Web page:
Commercial Vessel Compliance

Towing vessel under charter? Don’t let it cause a break in the safety system

By Coast Guard Sector Upper Mississippi River

The Coast Guard published Marine Safety Alert 12-19 to educate the towing vessel community of the need to maintain clear communication with all parties involved in their Towing Safety Management System (TSMS).

Recently, an investigation of a towing vessel loss of propulsion revealed gaps in the implementation of the vessel’s TSMS that were causal to the incident and a direct result of a poor TSMS-to-TSMS transition during the chartering of the vessel.

The ownership and operational management of a ship can be complicated. The common use of charter relationships among inland towing vessel operators, coupled with a potentially large number of involved parties (Coast Guard, Third Party Organizations (TPO), auditors, surveyors, owners, operators, etc.) and myriad documentation requirements (Certificate of Inspection, TSMS, surveys, audit reports, work lists, maintenance schedules, logs, etc.) makes this especially challenging.

In this case, an inspected towing vessel was chartered (bareboat) to another operator with a different TSMS. During the handoff to the new operator, the vessel was added to the chartering company’s TSMS. However, the handoff did NOT adequately address how to bring a chartered vessel under the new TSMS, the receiving TPO did not adequately survey the vessel, and the receiving operator did not understand the existing deficiencies or pending repairs/maintenance. During subsequent operations by the charterer, the vessel experienced a loss of propulsion due to insufficient fuel in the day tank. Upon inspection, the fuel transfer pump and the tank’s low- level alarm were both found inoperative. Only one of these issues (the low-level alarm) was known prior to the incident and that fact was not communicated during the vessel’s handoff. The investigation also revealed that the crew had no knowledge of the charterer’s TSMS procedures, did not feel empowered to conduct any repairs on the vessel and were generally unfamiliar with the vessel’s configuration and arrangement.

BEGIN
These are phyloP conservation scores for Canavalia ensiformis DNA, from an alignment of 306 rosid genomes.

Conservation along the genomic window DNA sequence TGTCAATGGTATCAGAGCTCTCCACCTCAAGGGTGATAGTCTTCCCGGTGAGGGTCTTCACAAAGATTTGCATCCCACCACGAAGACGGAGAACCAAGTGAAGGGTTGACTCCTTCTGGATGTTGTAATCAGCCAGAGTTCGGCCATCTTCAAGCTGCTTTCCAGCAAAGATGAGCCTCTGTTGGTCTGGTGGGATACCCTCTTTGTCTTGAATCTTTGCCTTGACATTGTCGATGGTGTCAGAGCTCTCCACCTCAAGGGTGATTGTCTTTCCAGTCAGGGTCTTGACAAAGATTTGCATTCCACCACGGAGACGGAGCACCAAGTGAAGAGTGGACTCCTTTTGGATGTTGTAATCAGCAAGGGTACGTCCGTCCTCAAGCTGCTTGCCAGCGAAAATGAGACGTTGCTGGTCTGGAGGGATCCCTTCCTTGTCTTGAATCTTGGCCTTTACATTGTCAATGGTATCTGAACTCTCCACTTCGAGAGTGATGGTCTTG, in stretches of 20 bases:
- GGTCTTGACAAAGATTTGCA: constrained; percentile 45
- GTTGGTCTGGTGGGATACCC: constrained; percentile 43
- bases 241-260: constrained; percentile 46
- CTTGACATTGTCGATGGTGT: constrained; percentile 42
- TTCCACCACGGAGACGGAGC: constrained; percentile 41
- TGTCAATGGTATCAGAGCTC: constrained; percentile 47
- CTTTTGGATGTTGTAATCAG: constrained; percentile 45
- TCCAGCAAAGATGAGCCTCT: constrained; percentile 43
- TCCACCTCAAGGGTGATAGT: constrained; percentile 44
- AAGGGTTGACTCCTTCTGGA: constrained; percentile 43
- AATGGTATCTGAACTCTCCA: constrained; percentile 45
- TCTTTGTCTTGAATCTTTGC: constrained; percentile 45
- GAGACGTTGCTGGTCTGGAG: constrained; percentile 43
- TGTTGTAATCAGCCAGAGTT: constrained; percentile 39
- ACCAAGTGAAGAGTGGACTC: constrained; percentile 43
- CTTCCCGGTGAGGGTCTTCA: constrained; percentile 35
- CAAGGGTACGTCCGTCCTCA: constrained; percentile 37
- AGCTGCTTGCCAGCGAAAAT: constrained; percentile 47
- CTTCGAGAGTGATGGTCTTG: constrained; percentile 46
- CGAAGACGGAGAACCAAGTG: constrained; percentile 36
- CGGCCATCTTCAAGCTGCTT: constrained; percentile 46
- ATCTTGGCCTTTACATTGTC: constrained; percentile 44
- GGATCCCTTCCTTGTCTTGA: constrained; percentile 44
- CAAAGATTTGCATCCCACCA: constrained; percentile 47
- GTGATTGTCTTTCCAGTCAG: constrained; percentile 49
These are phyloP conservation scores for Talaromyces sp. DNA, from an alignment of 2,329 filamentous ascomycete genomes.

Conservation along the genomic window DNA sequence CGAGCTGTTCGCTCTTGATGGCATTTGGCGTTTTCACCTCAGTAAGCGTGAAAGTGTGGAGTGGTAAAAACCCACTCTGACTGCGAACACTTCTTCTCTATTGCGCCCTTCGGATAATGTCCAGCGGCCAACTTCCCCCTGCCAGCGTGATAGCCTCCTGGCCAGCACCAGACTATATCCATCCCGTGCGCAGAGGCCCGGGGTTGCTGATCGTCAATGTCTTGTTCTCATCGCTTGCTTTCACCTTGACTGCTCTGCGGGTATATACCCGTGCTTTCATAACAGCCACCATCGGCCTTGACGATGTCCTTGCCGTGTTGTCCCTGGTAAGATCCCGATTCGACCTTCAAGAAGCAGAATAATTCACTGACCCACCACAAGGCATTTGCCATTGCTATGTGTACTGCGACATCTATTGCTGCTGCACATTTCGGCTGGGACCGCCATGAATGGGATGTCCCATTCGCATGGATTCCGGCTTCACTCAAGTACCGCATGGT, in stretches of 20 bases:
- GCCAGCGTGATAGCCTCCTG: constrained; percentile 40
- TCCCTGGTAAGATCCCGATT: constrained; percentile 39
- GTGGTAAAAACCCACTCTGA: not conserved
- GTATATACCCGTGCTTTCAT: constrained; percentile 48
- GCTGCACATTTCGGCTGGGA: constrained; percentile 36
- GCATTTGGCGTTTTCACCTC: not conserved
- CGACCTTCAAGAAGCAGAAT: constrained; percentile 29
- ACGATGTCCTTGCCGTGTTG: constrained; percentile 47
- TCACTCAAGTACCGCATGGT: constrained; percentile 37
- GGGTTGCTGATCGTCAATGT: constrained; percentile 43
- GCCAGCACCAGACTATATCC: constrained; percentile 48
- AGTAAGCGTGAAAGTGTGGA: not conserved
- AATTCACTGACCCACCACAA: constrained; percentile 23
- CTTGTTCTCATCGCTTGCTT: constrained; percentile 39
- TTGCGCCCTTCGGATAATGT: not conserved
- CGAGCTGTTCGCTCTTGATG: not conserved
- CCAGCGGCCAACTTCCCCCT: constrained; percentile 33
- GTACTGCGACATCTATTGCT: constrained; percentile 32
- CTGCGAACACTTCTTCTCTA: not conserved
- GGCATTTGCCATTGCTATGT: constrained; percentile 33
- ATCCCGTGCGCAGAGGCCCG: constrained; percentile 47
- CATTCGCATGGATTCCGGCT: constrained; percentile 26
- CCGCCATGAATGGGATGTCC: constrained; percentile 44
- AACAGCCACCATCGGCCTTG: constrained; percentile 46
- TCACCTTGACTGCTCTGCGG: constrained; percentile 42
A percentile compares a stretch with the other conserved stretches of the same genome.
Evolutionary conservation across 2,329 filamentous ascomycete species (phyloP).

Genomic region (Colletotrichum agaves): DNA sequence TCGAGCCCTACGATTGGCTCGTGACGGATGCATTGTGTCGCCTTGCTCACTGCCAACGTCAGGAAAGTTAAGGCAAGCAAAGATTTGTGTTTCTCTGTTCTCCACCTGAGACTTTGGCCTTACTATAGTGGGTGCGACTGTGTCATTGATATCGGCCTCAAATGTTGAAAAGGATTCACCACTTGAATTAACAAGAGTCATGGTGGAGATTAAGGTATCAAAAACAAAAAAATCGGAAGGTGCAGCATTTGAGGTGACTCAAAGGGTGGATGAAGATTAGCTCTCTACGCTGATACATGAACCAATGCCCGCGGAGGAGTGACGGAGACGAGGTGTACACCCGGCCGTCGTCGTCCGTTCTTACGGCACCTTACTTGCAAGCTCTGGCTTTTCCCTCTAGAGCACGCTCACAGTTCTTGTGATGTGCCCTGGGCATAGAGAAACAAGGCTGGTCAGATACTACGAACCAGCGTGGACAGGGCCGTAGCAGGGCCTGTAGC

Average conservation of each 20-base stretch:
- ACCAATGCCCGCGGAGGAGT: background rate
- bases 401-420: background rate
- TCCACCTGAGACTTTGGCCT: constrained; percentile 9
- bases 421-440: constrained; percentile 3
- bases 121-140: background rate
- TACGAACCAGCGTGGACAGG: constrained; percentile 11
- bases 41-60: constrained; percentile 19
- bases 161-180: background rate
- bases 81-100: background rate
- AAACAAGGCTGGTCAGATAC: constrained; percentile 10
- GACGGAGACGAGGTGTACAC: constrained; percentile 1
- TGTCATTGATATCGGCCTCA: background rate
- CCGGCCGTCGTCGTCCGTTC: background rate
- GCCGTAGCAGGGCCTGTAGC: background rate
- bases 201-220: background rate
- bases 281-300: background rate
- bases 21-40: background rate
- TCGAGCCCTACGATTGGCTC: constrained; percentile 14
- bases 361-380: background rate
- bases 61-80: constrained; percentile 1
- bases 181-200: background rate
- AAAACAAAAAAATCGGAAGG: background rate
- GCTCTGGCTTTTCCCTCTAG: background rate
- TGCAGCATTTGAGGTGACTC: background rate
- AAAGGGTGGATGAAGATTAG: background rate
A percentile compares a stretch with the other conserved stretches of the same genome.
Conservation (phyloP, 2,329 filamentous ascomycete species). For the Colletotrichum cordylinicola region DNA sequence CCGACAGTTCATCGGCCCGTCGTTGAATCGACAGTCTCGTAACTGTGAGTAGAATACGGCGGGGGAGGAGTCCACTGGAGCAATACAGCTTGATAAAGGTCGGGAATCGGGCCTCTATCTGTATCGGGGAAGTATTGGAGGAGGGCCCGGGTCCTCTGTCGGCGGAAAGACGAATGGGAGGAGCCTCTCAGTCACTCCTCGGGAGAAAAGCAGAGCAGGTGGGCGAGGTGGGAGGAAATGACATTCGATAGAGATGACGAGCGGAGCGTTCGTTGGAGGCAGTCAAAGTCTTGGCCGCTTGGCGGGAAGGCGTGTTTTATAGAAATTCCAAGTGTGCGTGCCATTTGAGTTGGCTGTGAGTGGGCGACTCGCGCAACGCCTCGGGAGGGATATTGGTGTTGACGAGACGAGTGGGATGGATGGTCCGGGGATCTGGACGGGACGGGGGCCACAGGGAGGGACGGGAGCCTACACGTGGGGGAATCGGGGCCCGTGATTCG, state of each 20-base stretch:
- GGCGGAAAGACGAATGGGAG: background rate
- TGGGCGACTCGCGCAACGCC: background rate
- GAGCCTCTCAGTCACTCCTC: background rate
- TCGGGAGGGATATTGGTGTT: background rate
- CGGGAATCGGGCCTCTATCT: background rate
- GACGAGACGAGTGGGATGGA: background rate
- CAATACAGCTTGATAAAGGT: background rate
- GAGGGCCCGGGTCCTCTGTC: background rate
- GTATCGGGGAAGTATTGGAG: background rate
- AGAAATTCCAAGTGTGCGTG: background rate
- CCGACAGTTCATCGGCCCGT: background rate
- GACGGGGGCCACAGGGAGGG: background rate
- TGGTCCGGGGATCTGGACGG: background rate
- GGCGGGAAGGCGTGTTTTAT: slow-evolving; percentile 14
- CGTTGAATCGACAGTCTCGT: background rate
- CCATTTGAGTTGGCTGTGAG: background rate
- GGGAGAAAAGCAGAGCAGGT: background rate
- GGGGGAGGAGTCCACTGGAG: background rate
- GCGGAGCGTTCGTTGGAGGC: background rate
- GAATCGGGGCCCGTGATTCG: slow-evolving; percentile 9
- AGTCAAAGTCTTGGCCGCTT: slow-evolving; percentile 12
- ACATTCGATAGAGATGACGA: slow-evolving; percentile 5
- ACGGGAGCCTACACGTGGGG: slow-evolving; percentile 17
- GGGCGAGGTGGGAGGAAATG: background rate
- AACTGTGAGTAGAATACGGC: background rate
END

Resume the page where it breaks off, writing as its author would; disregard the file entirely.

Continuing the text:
The Coast Guard strongly recommends that parties involved in the chartering of towing vessels complete the following actions prior to offering or accepting a charter arrangement:

  • Ensure a vessel is in full compliance with all applicable regulatory requirements;
  • Establish clear procedures to transfer a vessel to a different TSMS;
  • Confirm that all parties understand their responsibilities for safety, repairs, and maintenance;
  • Outline the steps to transfer known Corrective Action Reports, deficiencies, and maintenance needs;
  • Ensure planned and unplanned maintenance continues under the charter arrangement;
  • Establish processes to provide indoctrination/on-boarding for new crew members; and
  • Notify the Coast Guard to ensure proper updates are made to the vessel’s Certificate of Inspection.

In summary, each party in the Subchapter M ecosystem has a responsibility to ensure that the transfer of a vessel in or out of a charter does NOT become a break in safety processes or safety culture.

This safety alert was created by Coast Guard Sector Upper Mississippi River and is provided for informational purposes only and does not relieve any domestic or international safety, operational or material requirement. Questions regarding this safety alert may be sent to the Sector Upper Mississippi River Inspection Division at

This blog is not a replacement or substitute for the formal posting of regulations and updates or existing processes for receiving formal feedback of the same. Links provided on this blog will direct the reader to official source documents, such as the Federal Register, Homeport and the Code of Federal Regulations. These documents remain the official source for regulatory information published by the Coast Guard.